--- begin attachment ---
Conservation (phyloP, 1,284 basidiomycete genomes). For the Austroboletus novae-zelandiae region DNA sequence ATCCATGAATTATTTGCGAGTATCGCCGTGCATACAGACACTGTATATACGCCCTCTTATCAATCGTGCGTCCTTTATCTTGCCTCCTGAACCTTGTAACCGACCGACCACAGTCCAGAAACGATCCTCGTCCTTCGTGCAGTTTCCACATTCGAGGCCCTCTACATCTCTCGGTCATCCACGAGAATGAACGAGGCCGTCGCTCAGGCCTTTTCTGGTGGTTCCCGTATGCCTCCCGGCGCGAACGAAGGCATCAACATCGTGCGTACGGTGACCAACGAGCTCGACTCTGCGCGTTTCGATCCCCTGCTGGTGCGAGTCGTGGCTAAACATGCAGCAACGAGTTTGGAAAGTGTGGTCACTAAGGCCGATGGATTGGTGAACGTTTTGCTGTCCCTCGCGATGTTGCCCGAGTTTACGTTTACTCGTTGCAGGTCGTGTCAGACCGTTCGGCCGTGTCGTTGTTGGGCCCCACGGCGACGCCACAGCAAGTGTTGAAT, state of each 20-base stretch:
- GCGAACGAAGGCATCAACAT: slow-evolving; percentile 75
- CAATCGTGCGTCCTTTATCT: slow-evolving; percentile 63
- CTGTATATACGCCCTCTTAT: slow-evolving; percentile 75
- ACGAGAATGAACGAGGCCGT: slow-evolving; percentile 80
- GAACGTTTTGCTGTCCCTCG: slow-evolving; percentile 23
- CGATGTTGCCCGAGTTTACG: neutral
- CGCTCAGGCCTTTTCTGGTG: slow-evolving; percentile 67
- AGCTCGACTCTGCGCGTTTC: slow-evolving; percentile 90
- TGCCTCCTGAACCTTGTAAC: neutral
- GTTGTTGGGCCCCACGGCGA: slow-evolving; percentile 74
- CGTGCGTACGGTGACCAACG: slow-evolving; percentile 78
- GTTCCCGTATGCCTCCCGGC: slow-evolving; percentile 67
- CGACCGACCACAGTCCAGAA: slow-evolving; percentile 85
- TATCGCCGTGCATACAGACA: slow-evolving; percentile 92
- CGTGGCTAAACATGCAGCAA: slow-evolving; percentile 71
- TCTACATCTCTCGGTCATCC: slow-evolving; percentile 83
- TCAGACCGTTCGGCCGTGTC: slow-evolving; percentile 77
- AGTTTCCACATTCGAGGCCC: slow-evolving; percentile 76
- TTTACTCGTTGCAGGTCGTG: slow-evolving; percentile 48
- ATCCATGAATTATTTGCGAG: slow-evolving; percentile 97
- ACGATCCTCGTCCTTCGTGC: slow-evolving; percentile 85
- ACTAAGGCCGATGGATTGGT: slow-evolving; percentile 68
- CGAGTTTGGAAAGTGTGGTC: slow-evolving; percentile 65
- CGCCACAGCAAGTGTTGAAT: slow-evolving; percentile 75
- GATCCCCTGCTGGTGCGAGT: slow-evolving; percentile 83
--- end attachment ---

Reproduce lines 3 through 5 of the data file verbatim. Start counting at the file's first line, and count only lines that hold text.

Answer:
- CAATCGTGCGTCCTTTATCT: slow-evolving; percentile 63
- CTGTATATACGCCCTCTTAT: slow-evolving; percentile 75
- ACGAGAATGAACGAGGCCGT: slow-evolving; percentile 80